6 Dec 2017

Arcane law an obstacle to CTV prosecutions

12:08 pm on 6 December 2017

The government is being urged to dump a law as a stumbling block to any prosecutions over the CTV building collapse.

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Rescuers search through rubble at the CTV building. Photo: AFP

Police last week decided not to bring manslaughter charges against two engineers who designed the CTV building, which collapsed in the 2011 Christchurch earthquake killing 115 people.

Under section 162 of the Crimes Act no-one can be held criminally responsible for a death that occurs more than a year and day after an act that contributed to the person dying.

Deputy Solicitor-General Brendan Horsley, in his review of the CTV investigation, said the law was likely to be a "complete bar" to prosecuting engineers Alan Reay and David Harding for manslaughter, because they designed the building in the mid-1980s and it collapsed in 2011.

He called section 162 an "anomalous anachronism".

"The present case [CTV] illustrates why reform is needed," Mr Horsley wrote.

In 1991 the government was advised by the Crimes Consultative Committee to ditch the "year and a day" law.

Other countries have dropped it, including the UK which abolished the rule in a 1996 Reform Act.

Chris Gallavin, law professor and deputy pro vice-chancellor at Massey University said most people in New Zealand would say the year and a day law "is an absolute arse, and they would be right".

"There's a very strong argument that section 162 was the deciding factor not to bring a prosecution here, so it's almost inescapable that section 162 has caused a travesty of justice in this case."

The police and Crown Solicitor wanted to prosecute in the CTV case but there were other factors weighing against it, as well as the length of time between the design and collapse, and police concluded there was insufficient evidence to provide a "reasonable prospect of conviction in court".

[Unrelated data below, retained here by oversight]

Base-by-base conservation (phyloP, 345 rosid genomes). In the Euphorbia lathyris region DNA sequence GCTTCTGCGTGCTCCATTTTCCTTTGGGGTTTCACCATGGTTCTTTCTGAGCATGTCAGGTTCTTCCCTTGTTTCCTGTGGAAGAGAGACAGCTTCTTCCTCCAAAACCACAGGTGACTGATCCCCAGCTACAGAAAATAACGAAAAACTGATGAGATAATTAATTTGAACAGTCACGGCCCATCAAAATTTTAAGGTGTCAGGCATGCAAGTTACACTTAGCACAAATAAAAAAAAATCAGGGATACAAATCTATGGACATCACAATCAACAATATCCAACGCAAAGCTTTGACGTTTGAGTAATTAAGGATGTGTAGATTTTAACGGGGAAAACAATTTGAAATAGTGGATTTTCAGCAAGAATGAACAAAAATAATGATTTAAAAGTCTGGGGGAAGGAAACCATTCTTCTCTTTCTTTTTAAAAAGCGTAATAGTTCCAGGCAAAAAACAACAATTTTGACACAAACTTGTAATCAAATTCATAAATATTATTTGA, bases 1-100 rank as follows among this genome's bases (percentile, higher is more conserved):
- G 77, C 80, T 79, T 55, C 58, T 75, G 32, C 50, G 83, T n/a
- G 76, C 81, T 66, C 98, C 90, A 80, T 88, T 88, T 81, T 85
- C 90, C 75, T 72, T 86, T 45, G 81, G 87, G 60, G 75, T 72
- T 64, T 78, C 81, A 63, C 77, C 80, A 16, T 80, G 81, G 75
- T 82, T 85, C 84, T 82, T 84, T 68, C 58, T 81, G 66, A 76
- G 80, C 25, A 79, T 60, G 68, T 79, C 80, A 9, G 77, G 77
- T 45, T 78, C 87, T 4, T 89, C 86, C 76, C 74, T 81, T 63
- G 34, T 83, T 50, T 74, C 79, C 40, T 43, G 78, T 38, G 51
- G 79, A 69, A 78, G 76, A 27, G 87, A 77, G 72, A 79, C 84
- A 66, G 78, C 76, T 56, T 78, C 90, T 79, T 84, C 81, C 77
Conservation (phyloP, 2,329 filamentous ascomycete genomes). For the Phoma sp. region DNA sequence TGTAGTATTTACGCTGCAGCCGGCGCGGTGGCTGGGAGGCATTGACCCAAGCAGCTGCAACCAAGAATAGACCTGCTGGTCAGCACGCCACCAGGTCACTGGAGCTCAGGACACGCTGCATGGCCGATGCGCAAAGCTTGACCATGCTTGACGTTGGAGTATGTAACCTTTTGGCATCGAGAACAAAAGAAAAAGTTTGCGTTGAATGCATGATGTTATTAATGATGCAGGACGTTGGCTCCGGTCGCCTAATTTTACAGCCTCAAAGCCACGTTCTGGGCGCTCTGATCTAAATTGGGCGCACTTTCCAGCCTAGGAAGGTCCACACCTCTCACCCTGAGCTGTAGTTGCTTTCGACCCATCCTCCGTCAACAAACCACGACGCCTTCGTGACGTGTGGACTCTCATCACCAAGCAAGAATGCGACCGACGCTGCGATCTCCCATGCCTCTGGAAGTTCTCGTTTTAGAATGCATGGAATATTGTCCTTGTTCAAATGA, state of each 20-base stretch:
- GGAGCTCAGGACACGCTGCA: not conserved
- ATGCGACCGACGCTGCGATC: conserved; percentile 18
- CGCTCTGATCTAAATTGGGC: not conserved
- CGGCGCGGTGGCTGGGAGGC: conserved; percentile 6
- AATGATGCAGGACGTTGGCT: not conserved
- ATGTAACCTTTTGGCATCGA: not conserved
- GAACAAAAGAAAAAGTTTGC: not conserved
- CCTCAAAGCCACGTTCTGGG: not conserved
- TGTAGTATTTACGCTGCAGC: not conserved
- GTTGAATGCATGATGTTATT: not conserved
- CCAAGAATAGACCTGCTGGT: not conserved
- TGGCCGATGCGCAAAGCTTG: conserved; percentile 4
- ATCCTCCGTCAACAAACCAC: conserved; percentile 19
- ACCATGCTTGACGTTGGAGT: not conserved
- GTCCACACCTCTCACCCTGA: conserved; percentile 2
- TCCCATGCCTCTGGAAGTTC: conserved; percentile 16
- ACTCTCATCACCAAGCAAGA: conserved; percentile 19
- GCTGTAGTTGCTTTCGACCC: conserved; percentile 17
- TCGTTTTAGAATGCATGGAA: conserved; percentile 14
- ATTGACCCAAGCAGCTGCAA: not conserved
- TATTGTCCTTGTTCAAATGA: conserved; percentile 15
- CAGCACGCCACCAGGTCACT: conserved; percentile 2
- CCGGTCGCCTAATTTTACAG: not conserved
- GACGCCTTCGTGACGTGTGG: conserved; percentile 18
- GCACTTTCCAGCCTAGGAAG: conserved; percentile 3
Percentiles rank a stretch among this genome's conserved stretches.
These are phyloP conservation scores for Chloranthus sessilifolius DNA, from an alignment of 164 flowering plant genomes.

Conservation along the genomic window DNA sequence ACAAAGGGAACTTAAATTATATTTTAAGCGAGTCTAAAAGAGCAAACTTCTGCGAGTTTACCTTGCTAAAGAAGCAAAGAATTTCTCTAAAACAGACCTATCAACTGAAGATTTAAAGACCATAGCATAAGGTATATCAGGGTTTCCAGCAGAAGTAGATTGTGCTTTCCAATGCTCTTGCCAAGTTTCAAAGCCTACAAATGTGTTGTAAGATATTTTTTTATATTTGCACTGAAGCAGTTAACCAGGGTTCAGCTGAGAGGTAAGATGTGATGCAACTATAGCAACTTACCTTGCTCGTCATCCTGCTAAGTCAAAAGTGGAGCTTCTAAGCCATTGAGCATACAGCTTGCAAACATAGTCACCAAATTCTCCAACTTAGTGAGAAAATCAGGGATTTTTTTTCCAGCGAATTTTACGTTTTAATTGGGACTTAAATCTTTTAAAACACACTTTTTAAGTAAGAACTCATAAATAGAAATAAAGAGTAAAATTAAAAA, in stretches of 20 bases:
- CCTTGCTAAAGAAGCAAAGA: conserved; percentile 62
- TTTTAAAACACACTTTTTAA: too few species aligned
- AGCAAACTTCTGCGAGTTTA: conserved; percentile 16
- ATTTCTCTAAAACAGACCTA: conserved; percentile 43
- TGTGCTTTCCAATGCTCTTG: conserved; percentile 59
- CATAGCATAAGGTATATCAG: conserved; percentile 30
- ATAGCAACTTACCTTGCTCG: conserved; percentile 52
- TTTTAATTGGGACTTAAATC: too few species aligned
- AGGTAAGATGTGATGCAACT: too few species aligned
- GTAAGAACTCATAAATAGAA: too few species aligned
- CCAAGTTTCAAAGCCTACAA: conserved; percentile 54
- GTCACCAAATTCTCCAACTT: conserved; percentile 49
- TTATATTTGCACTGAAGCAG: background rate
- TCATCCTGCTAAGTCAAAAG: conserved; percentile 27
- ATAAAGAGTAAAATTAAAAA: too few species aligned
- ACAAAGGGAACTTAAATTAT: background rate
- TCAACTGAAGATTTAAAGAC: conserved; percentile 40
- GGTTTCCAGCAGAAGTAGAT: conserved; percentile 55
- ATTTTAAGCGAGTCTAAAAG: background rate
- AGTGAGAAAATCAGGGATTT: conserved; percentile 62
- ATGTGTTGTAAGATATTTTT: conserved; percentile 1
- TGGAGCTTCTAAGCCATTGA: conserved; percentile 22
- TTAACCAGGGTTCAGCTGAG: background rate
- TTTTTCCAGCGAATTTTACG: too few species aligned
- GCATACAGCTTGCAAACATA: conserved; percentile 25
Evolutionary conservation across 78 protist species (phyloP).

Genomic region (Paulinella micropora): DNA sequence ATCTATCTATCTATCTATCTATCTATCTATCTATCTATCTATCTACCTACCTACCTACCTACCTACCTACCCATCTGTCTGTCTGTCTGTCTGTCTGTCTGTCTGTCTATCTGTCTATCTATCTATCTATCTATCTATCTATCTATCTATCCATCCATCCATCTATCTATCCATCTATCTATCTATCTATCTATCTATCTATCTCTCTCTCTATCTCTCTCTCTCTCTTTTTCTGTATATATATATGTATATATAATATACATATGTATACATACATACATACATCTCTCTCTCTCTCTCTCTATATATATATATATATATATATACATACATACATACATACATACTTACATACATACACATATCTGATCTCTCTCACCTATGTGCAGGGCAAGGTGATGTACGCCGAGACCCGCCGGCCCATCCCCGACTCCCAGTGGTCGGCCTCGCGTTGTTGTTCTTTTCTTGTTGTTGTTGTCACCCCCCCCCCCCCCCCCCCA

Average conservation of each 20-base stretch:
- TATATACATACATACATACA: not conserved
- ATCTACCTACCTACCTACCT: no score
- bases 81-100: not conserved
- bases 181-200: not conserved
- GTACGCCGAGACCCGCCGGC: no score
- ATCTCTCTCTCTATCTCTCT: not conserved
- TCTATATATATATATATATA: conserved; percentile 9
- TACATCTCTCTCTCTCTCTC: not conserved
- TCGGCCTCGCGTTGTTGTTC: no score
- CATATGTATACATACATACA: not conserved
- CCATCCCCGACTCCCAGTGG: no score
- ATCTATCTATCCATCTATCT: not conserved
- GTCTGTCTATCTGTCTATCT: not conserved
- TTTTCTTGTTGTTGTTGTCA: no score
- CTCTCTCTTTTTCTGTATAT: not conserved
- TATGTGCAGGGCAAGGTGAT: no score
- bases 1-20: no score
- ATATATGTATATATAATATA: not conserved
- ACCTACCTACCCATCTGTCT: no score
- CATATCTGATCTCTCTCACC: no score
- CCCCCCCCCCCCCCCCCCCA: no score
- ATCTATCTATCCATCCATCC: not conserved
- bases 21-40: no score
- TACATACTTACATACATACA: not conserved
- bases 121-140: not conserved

The previous government was looking at reforming the legislation.

Amy Adams, justice minister in the National government, said she had revived efforts to do so in June this year, and had asked officials to bring back final policy decisions and a draft Bill for Cabinet approval, but the election intervened.

Justice Minister Andrew Little has not committed to the law's repeal, but is casting the net wide.

"I've seen only one piece of advice on it. I'm waiting for official advice on that and the other questions I've raised about the gaps in the law," he said.

"I don't want anybody to think that is the only thing that needs to be changed in this regard.

"We saw it in Pike River [coal mine disaster] - everybody walked away scot-free there was well, and that didn't relate to the year-and-a-day rule."

Mr Gallavin said the law should be removed, and a repeal would be straightforward to draft.

"We can't really lay the blame at any particular government or minister in the past but it should've been removed many years ago."

He said it was not possible to know whether the rule had affected prosecutions in the past because, unlike with the CTV, Crown Law opinions were not usually made public.

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